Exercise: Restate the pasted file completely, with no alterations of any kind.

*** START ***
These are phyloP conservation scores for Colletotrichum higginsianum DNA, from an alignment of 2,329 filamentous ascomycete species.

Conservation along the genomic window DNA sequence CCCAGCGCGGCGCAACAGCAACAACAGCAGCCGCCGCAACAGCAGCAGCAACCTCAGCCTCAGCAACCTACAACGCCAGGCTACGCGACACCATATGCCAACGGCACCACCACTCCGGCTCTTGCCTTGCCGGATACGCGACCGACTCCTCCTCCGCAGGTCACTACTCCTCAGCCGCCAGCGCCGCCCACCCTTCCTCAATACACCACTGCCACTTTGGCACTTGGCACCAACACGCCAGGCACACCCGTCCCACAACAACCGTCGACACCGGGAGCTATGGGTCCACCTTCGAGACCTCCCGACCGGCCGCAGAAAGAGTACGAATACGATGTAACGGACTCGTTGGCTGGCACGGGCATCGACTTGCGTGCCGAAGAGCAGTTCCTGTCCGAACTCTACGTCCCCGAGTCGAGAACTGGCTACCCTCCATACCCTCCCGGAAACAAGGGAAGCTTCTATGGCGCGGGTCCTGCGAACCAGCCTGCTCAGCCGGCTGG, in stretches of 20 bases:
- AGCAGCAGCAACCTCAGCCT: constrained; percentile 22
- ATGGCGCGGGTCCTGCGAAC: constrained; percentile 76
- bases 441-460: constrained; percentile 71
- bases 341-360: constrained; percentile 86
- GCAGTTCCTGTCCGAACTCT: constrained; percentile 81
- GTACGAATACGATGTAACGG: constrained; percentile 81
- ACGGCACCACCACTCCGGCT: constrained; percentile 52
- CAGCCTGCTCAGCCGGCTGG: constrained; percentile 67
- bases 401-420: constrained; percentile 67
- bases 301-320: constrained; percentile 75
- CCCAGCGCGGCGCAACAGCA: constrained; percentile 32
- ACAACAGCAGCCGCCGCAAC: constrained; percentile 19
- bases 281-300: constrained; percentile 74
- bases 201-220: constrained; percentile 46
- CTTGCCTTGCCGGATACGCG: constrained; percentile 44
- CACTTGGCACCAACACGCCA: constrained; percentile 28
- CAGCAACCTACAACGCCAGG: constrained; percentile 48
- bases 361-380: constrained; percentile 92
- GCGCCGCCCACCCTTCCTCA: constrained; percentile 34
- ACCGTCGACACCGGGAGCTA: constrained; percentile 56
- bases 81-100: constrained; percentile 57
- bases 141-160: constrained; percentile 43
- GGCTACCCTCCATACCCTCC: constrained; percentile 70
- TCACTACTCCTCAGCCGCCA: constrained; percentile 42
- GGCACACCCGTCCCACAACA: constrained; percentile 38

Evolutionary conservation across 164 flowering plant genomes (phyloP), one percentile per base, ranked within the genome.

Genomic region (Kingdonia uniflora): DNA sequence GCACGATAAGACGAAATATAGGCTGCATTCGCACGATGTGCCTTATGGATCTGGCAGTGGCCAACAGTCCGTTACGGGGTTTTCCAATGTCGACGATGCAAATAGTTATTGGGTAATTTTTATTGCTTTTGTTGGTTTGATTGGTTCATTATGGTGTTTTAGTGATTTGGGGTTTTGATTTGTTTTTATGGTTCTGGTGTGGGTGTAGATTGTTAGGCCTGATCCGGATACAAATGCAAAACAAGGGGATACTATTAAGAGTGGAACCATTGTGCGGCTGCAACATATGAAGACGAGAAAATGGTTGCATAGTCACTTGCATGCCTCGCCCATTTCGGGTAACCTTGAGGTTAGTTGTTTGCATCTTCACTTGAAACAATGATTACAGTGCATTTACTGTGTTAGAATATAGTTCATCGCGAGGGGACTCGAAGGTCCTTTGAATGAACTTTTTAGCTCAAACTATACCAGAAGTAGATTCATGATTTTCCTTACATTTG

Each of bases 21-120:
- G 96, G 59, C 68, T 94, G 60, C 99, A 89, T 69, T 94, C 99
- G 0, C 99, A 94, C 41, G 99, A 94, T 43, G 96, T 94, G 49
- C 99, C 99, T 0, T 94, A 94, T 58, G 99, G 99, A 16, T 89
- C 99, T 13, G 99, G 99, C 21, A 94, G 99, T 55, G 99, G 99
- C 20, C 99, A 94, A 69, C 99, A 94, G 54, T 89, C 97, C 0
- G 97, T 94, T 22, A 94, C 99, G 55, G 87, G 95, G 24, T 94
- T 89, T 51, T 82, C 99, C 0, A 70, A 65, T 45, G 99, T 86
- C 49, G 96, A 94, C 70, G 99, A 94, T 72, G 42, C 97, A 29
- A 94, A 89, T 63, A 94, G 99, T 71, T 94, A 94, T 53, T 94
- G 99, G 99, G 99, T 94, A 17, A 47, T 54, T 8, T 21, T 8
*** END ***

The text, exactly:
These are phyloP conservation scores for Colletotrichum higginsianum DNA, from an alignment of 2,329 filamentous ascomycete species.

Conservation along the genomic window DNA sequence CCCAGCGCGGCGCAACAGCAACAACAGCAGCCGCCGCAACAGCAGCAGCAACCTCAGCCTCAGCAACCTACAACGCCAGGCTACGCGACACCATATGCCAACGGCACCACCACTCCGGCTCTTGCCTTGCCGGATACGCGACCGACTCCTCCTCCGCAGGTCACTACTCCTCAGCCGCCAGCGCCGCCCACCCTTCCTCAATACACCACTGCCACTTTGGCACTTGGCACCAACACGCCAGGCACACCCGTCCCACAACAACCGTCGACACCGGGAGCTATGGGTCCACCTTCGAGACCTCCCGACCGGCCGCAGAAAGAGTACGAATACGATGTAACGGACTCGTTGGCTGGCACGGGCATCGACTTGCGTGCCGAAGAGCAGTTCCTGTCCGAACTCTACGTCCCCGAGTCGAGAACTGGCTACCCTCCATACCCTCCCGGAAACAAGGGAAGCTTCTATGGCGCGGGTCCTGCGAACCAGCCTGCTCAGCCGGCTGG, in stretches of 20 bases:
- AGCAGCAGCAACCTCAGCCT: constrained; percentile 22
- ATGGCGCGGGTCCTGCGAAC: constrained; percentile 76
- bases 441-460: constrained; percentile 71
- bases 341-360: constrained; percentile 86
- GCAGTTCCTGTCCGAACTCT: constrained; percentile 81
- GTACGAATACGATGTAACGG: constrained; percentile 81
- ACGGCACCACCACTCCGGCT: constrained; percentile 52
- CAGCCTGCTCAGCCGGCTGG: constrained; percentile 67
- bases 401-420: constrained; percentile 67
- bases 301-320: constrained; percentile 75
- CCCAGCGCGGCGCAACAGCA: constrained; percentile 32
- ACAACAGCAGCCGCCGCAAC: constrained; percentile 19
- bases 281-300: constrained; percentile 74
- bases 201-220: constrained; percentile 46
- CTTGCCTTGCCGGATACGCG: constrained; percentile 44
- CACTTGGCACCAACACGCCA: constrained; percentile 28
- CAGCAACCTACAACGCCAGG: constrained; percentile 48
- bases 361-380: constrained; percentile 92
- GCGCCGCCCACCCTTCCTCA: constrained; percentile 34
- ACCGTCGACACCGGGAGCTA: constrained; percentile 56
- bases 81-100: constrained; percentile 57
- bases 141-160: constrained; percentile 43
- GGCTACCCTCCATACCCTCC: constrained; percentile 70
- TCACTACTCCTCAGCCGCCA: constrained; percentile 42
- GGCACACCCGTCCCACAACA: constrained; percentile 38

Evolutionary conservation across 164 flowering plant genomes (phyloP), one percentile per base, ranked within the genome.

Genomic region (Kingdonia uniflora): DNA sequence GCACGATAAGACGAAATATAGGCTGCATTCGCACGATGTGCCTTATGGATCTGGCAGTGGCCAACAGTCCGTTACGGGGTTTTCCAATGTCGACGATGCAAATAGTTATTGGGTAATTTTTATTGCTTTTGTTGGTTTGATTGGTTCATTATGGTGTTTTAGTGATTTGGGGTTTTGATTTGTTTTTATGGTTCTGGTGTGGGTGTAGATTGTTAGGCCTGATCCGGATACAAATGCAAAACAAGGGGATACTATTAAGAGTGGAACCATTGTGCGGCTGCAACATATGAAGACGAGAAAATGGTTGCATAGTCACTTGCATGCCTCGCCCATTTCGGGTAACCTTGAGGTTAGTTGTTTGCATCTTCACTTGAAACAATGATTACAGTGCATTTACTGTGTTAGAATATAGTTCATCGCGAGGGGACTCGAAGGTCCTTTGAATGAACTTTTTAGCTCAAACTATACCAGAAGTAGATTCATGATTTTCCTTACATTTG

Each of bases 21-120:
- G 96, G 59, C 68, T 94, G 60, C 99, A 89, T 69, T 94, C 99
- G 0, C 99, A 94, C 41, G 99, A 94, T 43, G 96, T 94, G 49
- C 99, C 99, T 0, T 94, A 94, T 58, G 99, G 99, A 16, T 89
- C 99, T 13, G 99, G 99, C 21, A 94, G 99, T 55, G 99, G 99
- C 20, C 99, A 94, A 69, C 99, A 94, G 54, T 89, C 97, C 0
- G 97, T 94, T 22, A 94, C 99, G 55, G 87, G 95, G 24, T 94
- T 89, T 51, T 82, C 99, C 0, A 70, A 65, T 45, G 99, T 86
- C 49, G 96, A 94, C 70, G 99, A 94, T 72, G 42, C 97, A 29
- A 94, A 89, T 63, A 94, G 99, T 71, T 94, A 94, T 53, T 94
- G 99, G 99, G 99, T 94, A 17, A 47, T 54, T 8, T 21, T 8